powered by ODEO
October 10, 2006
The domain name screw-up that hit Podshow yesterday seems to have had worse implications than I expected. Over 24 hours after I spotted there was a problem, I still can't get the latest episodes of the Daily Source Code and Geekbrief TV.
It looks like the various subdomains the Podcast Delivery Network runs off are still hosed in some way, and most podcatchers are getting confused by it. iTunes certainly can't find the shows.
This is bad news for Podshow. Why? Well, as best I can make out, they partner with podcast creators, with the creators doing the actually making of the podcasts, and Podshow handling delivery (through the PDN) and monetising it, through selling ads and sponsorship. The two groups then share the revenue. The longer delivery of the podcasts stays down, the more Podshow is failing to uphold its end of the bargain.
October 9, 2006
Looks like they forgot to renew their domain name:
Kinda ironic, given that Go Daddy is one of their sponsors�
UPDATE: As of 2.20pm UK time, it's all working again.
UPDATE 2: Mr Curry podcasts about the problem in the latest Daily Source Code
July 26, 2006
The Farmers Weekly podcast interview with David Cameron feels like it should have got more publicity than it did, if only for the revelation that Cameron grows cucumbers outside his kitchen window. It's a nicely-done, fairly relaxed piece, recorded in the back of Cameron's car on the way to the Royal Show.
Hang on, shouldn't it have been done on the back of his bike?
[Disclosure: this is another bit of �employer pimping�, but only because I genuinely liked it]
July 25, 2006
July 6, 2006
The poster child for the growth in video podcasting (or video blogging, or vlogging, or whatever you want to call it) is in trouble. Rocketboom's presenter, writer and producer Amanda Congdon appears to have had a serious falling out with her partner on the site, Andrew Baron, as her most recent posts explain.
Business Week has a good analysis of Rocketboom's financial situation. Business 2.0 examines the phenomenon of a business problem being conducted in public, which is an interesting development in its own right. And Jason Calacanis of AOL-owned Weblogs Inc has made a very public job offer.
Whoa. It's interesting that not only do the public feel enough of an ownership of Rocketboom that they're discussing this so much, as the Technorati Tag page shows, but the people involved feel that they can do business in such a public way, too. There's a fine line between transparency and washing your dirty laundry in public, and I'm not sure which side of the line this business is on yet.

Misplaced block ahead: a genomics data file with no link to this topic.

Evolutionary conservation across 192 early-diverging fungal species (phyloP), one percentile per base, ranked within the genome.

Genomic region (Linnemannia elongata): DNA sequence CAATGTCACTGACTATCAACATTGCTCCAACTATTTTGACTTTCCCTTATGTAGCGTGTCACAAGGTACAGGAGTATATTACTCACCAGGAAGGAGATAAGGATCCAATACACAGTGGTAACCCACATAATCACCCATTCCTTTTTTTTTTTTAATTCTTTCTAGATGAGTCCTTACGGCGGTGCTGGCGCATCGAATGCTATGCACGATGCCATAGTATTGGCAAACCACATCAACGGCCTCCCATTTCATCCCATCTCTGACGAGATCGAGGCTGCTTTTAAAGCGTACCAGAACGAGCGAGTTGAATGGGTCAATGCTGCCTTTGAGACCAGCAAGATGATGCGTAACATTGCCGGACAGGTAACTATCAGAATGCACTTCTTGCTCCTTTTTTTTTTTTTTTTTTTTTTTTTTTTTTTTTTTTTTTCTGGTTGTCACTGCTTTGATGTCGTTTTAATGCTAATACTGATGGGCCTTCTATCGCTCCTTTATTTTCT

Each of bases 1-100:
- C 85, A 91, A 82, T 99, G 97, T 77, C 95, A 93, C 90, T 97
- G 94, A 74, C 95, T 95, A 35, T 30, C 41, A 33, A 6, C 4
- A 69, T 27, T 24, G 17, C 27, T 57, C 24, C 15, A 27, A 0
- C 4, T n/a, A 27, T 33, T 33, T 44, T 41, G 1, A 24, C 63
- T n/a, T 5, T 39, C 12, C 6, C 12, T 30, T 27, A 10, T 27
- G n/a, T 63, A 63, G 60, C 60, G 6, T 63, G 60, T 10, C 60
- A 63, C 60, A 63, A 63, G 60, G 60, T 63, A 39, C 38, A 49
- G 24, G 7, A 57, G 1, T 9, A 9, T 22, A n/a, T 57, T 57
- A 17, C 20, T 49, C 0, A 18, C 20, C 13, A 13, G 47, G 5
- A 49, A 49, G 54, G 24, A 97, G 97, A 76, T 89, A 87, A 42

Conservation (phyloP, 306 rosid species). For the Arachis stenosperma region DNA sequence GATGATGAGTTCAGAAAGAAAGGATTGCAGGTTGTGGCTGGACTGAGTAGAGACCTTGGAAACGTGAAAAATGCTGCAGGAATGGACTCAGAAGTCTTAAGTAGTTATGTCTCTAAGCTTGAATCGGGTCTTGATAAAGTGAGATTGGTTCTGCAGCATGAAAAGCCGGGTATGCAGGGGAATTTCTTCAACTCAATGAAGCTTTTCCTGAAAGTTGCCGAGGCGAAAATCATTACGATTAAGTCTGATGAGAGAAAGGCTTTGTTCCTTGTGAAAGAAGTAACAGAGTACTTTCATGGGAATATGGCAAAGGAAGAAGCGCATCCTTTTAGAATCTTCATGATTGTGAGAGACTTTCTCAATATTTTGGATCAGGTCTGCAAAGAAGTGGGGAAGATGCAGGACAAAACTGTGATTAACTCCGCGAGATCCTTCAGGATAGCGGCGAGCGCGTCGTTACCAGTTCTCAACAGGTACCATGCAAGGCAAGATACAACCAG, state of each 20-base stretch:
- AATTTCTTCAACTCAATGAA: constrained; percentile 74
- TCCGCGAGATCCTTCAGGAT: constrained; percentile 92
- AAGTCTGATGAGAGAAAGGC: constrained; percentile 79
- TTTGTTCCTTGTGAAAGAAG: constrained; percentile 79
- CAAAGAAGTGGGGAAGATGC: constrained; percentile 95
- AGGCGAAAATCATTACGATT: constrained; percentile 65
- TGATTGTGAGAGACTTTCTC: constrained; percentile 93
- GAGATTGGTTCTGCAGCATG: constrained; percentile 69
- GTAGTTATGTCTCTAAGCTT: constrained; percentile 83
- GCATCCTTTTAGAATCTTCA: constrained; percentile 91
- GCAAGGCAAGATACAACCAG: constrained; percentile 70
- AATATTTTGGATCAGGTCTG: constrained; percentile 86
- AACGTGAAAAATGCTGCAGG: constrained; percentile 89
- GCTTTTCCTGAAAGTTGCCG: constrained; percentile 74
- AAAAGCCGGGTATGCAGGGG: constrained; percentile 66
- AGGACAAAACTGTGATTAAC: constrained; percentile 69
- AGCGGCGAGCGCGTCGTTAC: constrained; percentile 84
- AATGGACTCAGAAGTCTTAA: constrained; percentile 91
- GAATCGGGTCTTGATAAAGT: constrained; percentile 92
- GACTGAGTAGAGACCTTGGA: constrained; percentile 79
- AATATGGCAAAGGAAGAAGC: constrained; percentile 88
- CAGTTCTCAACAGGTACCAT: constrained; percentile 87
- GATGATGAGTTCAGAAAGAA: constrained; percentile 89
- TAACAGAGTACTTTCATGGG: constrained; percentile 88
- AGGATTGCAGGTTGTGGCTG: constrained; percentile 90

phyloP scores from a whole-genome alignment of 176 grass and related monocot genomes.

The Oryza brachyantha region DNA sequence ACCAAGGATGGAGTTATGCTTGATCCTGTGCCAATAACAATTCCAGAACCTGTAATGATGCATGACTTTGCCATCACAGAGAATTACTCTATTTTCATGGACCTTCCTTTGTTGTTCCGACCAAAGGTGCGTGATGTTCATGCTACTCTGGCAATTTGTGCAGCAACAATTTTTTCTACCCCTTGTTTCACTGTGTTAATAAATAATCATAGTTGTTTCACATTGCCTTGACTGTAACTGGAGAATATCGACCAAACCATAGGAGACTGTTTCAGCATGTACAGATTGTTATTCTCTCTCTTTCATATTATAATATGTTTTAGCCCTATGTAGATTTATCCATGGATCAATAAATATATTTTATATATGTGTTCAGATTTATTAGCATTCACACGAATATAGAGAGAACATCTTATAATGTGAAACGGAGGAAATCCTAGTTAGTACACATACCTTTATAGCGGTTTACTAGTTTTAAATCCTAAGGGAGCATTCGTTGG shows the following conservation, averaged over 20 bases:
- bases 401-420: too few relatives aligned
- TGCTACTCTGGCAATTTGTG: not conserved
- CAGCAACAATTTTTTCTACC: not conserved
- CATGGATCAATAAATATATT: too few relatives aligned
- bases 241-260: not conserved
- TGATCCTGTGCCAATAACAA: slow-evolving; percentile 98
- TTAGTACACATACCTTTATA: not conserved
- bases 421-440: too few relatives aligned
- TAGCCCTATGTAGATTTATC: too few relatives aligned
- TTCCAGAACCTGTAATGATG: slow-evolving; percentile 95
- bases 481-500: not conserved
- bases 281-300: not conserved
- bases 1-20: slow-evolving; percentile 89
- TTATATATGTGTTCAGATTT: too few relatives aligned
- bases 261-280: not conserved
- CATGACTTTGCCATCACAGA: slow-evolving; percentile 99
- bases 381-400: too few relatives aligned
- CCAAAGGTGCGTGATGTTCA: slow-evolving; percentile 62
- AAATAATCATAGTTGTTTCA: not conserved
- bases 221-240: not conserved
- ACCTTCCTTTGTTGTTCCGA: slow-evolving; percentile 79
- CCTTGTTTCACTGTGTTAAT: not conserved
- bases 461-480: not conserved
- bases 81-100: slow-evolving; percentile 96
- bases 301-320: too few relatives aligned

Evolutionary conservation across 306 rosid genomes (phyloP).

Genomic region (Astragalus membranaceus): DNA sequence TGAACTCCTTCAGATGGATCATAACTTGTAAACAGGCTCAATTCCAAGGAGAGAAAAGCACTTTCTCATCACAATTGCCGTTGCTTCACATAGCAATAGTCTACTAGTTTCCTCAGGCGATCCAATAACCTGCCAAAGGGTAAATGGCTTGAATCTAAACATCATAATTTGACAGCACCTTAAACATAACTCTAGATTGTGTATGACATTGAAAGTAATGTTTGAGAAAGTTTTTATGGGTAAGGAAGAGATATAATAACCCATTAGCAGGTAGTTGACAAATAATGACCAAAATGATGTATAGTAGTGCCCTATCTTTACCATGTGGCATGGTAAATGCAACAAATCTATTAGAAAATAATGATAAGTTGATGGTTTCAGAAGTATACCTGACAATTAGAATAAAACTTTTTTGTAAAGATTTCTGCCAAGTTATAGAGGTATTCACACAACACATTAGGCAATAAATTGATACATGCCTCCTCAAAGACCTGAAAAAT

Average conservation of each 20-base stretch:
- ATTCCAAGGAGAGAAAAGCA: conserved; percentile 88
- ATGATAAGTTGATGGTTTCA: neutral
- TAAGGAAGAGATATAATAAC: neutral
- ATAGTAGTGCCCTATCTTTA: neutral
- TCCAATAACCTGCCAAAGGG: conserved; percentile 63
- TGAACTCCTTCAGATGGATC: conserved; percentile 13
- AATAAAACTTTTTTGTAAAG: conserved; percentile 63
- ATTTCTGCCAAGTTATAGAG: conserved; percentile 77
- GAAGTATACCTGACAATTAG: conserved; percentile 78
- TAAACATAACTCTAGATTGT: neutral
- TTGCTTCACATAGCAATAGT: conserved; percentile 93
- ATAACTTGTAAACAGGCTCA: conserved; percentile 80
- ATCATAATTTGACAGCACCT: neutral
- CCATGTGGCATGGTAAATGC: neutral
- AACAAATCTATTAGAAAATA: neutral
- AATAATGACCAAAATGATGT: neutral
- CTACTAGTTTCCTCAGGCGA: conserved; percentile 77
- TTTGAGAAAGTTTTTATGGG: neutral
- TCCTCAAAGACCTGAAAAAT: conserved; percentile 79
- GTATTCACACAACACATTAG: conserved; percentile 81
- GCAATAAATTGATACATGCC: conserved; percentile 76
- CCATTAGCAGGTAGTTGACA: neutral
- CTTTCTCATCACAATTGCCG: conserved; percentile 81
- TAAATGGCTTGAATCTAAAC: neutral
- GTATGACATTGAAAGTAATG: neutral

But it sure is entertaining.
Well, well, well. Everyone's favourite outgoing Prime Minister has started podcasting via his constituency's local paper, the Northern Echo.
Sadly, it's a one-off effort, marking the launch of the paper's podcasting efforts, which aren't live just yet.
[via Podcasting News]
January 21, 2006
The Guardian has occasional moments of confusion. Despite being one of the leading big media proponents of podcasting in the UK, it's just published a piece mocking the whole idea. There's nothing inherently wrong with that. Newspapers should have room for different ideas and positions within the covers. It's just that, well, it's so predictable. You could have picked out some of the 'jokes' in advance. For example:
The term podcast - coined and first used, according to most sources, by the writer Ben Hammersley in this very newspaper in February 2004 - distinguishes a certain sort of internet-borne audio (or, increasingly, video) content from all the other sorts, and specifically denotes an MP3 file that can be downloaded to one's computer automatically via RSS subscription technology and thence transferred to one's personal MP3 device for later listening. In short, it's like a radio programme that you listen to on your iPod. A podcast is not to be confused with a webcast, which uses real-time streaming to allow you to listen at your leisure, but not on the hoof, as it were. (You are free to regard this distinction as largely semantic or, if you prefer, wholly incomprehensible.)
The emphasis is mine. So, Mr Dowling, are you suggesting that the readers are free to regard your journalism as inferior, because you can't comprehensibly explain the the theory and technology behind it? Surely the distinction between something you have to sit and listen to at your computer or something you can listen to anywhere you take your iPod isn't that hard to express or understand?
Other podcasts make use of "podsafe" music, that is, music wholly owned and controlled by the artist, who has uploaded it on to something like the Podsafe Musical Network in order to make it available, for free, to registered podcasters. ("Podsafe", therefore, is well on its way to becoming a synonym for "homemade and/or of necessarily limited appeal".)
That's Podsafe Music Network, and do you really believe that "not picked up by the mainstream music industry" really equals "rubbish"?
Though the technology probably exists, my iPod has no means of fast-forwarding through a boring rant or a dreadful podsafe tune
And that's a pretty clear example of what IT support types call "user error". Mine can do that Mr Dowling. All iPods can do that.
There's a funny article to be written about this stuff, but it'll rise above "isn't technology so geeky?" and "all amateur material is laughable".
So nyah, nyah, nyah.